Artificial and fake?
That is, Big Diamond companies such as DeBeers have always controlled the mines and the industry. Change is a threat to their business model. So for the last 20 years, they have spent a lot of effort labeling lab-grown diamonds as ‘artificial’ and ‘fake’. (Sound familiar?)
But the writing is on the wall. DeBeers has launched a lab-grown diamond collection for fashion jewelry. Signet, the largest US jewelry retailer, now also sells lab-ground diamonds alongside traditionally mined diamonds.
Fabric of future
There are decades of research and practice behind the emergence of lab-created diamonds. The same can be said of the fabrics used to make clothes.
Back in 2015, Erin Smith, an artist, grew a wedding dress from mycelium, the thread-like fibers that hold mushrooms together.
Now that kind of technology is reaching mass scale, as the answer to environmental and ethical problems in the fashion and textile industries.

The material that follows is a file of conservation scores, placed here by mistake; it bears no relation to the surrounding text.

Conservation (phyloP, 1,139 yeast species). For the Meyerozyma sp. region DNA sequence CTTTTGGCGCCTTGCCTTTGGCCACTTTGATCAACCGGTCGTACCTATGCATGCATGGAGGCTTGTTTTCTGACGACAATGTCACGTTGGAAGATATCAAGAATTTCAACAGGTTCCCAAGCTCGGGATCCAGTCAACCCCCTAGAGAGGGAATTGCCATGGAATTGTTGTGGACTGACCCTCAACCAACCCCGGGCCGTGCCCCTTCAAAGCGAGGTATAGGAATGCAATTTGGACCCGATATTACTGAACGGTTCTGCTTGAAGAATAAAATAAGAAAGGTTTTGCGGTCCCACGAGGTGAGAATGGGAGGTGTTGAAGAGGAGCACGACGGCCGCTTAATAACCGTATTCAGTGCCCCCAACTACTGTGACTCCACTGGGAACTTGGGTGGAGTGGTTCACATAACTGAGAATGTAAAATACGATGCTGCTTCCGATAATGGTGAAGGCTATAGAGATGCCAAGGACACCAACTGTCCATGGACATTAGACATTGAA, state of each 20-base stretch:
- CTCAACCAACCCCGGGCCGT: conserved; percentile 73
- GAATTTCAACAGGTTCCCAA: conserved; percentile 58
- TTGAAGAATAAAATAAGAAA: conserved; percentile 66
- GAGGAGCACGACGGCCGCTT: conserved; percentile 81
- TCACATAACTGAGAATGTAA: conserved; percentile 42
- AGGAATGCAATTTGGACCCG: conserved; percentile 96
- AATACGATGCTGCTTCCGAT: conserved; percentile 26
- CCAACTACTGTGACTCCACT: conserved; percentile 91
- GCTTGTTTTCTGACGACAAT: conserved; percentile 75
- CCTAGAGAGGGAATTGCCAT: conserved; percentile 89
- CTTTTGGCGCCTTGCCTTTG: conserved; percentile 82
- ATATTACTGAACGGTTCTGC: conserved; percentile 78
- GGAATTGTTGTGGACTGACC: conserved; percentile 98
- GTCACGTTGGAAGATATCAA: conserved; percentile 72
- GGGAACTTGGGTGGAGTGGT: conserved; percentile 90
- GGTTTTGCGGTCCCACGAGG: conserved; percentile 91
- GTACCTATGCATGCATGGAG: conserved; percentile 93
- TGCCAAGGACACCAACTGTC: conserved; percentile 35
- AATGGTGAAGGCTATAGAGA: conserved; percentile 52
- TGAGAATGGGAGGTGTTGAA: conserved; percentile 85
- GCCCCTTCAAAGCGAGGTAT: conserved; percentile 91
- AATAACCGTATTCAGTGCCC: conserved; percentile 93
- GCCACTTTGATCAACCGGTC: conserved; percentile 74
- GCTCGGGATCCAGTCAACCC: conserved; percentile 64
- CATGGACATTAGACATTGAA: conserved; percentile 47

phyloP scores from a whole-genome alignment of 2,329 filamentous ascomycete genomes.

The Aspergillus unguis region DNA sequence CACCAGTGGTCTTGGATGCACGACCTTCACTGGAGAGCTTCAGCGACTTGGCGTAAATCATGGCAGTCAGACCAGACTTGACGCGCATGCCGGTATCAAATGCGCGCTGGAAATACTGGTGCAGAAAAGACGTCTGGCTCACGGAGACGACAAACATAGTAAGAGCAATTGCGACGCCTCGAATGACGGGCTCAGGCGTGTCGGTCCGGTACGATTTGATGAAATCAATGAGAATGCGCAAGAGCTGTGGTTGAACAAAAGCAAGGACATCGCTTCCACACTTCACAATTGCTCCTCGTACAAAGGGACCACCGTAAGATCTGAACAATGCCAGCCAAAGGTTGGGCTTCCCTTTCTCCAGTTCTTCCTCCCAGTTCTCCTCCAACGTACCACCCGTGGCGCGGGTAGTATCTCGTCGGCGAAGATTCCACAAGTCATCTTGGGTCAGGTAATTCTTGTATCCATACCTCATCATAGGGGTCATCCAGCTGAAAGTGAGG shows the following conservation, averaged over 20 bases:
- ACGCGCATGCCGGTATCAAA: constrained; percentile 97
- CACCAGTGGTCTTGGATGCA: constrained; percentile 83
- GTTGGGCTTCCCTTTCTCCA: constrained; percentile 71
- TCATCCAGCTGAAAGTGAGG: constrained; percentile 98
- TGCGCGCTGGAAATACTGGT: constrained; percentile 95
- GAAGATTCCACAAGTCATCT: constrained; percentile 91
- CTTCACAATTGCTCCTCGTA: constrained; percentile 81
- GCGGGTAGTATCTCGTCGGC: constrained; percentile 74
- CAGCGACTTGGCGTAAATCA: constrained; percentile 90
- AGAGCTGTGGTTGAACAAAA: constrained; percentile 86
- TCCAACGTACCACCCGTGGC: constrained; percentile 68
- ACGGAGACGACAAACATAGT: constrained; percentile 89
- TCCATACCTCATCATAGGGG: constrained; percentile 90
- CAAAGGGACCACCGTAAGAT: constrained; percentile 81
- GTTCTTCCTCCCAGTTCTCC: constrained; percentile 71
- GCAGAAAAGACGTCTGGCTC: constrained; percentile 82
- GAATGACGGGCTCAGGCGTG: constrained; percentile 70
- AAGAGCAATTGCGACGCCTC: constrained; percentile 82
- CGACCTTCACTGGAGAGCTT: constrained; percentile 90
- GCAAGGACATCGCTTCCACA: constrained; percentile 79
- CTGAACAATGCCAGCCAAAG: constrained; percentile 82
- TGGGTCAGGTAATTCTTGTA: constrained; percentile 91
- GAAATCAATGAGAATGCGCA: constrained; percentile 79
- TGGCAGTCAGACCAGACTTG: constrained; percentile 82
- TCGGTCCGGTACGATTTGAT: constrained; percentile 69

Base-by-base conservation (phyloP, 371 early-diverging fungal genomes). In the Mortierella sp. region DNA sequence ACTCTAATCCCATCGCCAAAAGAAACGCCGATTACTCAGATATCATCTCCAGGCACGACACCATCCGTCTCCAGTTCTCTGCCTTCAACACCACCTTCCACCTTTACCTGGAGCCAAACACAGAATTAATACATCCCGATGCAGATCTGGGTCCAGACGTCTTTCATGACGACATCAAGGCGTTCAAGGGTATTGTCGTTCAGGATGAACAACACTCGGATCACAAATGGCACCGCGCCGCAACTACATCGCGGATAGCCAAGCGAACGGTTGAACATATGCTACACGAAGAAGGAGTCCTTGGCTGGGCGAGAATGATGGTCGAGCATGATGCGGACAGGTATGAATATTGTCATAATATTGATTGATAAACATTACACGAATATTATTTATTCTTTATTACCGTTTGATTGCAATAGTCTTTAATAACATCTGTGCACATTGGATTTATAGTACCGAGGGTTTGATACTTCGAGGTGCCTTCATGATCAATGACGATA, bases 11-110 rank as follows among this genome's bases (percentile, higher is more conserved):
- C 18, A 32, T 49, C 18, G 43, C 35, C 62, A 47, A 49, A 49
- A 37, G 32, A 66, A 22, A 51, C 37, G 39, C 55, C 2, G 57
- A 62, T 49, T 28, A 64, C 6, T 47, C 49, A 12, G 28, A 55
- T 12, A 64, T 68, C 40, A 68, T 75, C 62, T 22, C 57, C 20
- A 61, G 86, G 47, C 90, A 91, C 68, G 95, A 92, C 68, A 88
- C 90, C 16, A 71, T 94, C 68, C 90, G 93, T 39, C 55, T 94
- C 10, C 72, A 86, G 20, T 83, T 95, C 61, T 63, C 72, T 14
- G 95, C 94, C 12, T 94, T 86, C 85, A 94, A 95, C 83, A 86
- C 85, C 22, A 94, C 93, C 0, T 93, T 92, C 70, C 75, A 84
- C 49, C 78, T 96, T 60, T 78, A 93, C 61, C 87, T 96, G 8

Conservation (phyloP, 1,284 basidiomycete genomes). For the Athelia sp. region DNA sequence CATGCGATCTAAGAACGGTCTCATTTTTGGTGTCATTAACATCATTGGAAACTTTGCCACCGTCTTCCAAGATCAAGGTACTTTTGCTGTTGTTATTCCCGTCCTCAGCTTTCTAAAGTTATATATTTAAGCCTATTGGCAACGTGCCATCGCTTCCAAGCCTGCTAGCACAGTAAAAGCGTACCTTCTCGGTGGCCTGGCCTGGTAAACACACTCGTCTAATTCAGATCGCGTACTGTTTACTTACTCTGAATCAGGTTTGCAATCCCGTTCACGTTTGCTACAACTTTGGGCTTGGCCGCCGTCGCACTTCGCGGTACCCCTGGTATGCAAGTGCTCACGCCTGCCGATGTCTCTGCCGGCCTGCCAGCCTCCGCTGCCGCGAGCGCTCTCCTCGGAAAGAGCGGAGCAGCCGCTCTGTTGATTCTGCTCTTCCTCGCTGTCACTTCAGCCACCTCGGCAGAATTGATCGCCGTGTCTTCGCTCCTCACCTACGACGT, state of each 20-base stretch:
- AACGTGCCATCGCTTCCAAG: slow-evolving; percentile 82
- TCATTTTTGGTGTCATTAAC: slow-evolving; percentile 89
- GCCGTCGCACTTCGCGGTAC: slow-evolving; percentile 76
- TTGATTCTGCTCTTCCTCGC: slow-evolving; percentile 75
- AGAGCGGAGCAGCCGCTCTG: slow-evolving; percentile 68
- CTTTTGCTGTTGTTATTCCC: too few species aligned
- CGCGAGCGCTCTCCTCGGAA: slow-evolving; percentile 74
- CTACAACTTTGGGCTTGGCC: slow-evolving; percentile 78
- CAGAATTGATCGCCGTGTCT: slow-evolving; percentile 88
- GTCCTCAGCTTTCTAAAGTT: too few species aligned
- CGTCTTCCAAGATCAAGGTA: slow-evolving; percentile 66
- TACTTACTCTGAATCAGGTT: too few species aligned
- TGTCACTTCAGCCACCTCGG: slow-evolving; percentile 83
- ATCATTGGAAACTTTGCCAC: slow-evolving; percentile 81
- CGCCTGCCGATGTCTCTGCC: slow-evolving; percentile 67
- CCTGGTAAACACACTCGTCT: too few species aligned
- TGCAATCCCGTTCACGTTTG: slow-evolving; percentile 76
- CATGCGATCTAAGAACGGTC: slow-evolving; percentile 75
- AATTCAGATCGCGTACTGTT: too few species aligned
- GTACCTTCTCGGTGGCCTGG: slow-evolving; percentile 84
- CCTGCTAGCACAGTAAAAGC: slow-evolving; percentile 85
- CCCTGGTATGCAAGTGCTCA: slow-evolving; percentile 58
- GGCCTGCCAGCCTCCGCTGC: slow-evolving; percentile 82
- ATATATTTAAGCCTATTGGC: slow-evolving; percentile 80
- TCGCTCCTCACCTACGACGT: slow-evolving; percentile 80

The UN has reported the fashion industry is responsible for 20 percent of global wastewater, and 10 percent of global carbon emissions. That’s more than all international flights and maritime shipping. Cotton farming uses a quarter of all insecticides.
But with production moving to the lab, these ecological issues are vastly reduced—as are the concerns surrounding hazardous working conditions.
Reshaping fashion’s footprint
The Future Tech Lab has helped establish 150 new start-ups and over 350 new lab-grown products and technologies to ‘reshape fashion’s footprint’.
For vegans and plant-based fashionistas, one of Future Tech Lab’s companies may hold the key to wearing silk again—this time, lab-grown rather than from silkworms.
Fashion innovator Bolt Threads has launched a beauty company, Eighteen B, that uses bioengineered and lab-grown silk protein. It’s a key ingredient for clothes and beauty products, including moisturizers.
Bolt Threads are also the company behind an ‘unleather’ called Mylo (marketed as ‘All of the Leather; None of the Animal’) which is already being used by adidas, lululemon, and Stella McCartney.
A mushrooming industry
Piñatex is a leather alternative from pineapple leaves. Italian-based VEGEA is making leather from wine! (from its waste grape skins, seeds, and stalks.) And Modern Meadow is using collagen from yeast instead of from animals to make vegan leather. It really is a mushrooming industry (sorry!).